Hostility: The Continued Consequences of Sin On Display
Sunday School Lesson for August 11, 2002
Background Passage: 2 Samuel 19:8-20:26
Sheba Opposes King David (20:1-2)
With the return of David to the holy city, opposition to his authority soon reached a climax with the arrival of “a trouble maker named Sheba.” This scoundrel of a man, originally from the tribe of Benjamin, was apparently a high-ranking officer in Israel’s army who began to take advantage of the strife between the northern and southern tribes. Seeing a ripe opportunity for self-advancement—he “happened to be there”—Sheba attempted to entice the disenchanted tribes in the north to rebel against David. His method was quite simple and dramatic. At the sound of the “trumpet” Sheba would cry out, “We have no share in David, no part in Jesse’s son!” This indicates that Sheba correctly suspected that “David’s loyalties basically [lay] in the south and therefore [urged] the representatives of the northern tribes to recommend secession” [Youngblood, 1043].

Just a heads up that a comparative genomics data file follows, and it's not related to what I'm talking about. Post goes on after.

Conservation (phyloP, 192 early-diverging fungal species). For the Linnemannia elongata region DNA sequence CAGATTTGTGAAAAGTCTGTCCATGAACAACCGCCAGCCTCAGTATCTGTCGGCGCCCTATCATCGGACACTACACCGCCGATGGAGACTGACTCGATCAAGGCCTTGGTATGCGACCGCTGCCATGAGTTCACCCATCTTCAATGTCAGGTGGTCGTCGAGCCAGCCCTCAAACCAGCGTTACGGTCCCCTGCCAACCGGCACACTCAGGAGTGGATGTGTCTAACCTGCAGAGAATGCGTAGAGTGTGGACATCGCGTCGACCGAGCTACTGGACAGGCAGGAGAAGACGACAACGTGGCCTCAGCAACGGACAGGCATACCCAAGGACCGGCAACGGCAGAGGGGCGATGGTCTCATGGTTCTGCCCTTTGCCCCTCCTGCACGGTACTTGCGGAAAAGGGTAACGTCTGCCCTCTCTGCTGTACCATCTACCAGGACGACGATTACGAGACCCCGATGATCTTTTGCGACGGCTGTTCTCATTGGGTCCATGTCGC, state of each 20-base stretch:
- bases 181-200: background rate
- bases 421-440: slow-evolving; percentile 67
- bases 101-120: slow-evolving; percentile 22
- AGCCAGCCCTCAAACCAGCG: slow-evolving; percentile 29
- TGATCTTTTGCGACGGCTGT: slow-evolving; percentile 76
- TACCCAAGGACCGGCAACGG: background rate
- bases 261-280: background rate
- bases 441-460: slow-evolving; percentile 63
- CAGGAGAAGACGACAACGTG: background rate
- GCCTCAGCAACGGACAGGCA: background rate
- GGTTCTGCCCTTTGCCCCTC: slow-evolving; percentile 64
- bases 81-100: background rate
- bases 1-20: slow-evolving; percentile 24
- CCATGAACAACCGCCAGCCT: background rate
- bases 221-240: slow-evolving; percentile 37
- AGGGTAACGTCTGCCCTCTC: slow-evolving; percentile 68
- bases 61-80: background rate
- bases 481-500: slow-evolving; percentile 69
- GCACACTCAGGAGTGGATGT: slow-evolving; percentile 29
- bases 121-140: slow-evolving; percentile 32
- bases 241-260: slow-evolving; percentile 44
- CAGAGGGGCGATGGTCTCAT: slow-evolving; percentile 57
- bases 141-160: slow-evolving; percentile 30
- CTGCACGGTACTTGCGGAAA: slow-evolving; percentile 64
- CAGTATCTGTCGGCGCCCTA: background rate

Verse 2 reveals that Sheba’s strategy achieved some measure of success. David was soon “deserted” by “all the men of Israel” who, at least temporarily, gave their allegiance to Sheba. Dale Davis summarizes the seriousness of this treasonous action on the part of Sheba:
But why is this scoundrel such a scoundrel? Because he is rejecting Yahweh’s chosen. He is rebelling—and calling the northern tribes to rebel—against Yahweh’s anointed king (1 Sam. 16:1-13) and breaking the covenant that bound the king and the northern tribes in mutual loyalty (2 Sam. 3:21; 5:3). Perhaps Sheba could whitewash his deed alleging that Judah’s nasty words (19:43b) had caused him emotional distress or that David’s politicking (19:11-15) smacked of gross favoritism. All of which should not alter his crime: rebelling against covenant kingship and, in so doing, rebelling against Yahweh [203-04].
Joab Murders Amasa (20:3-13)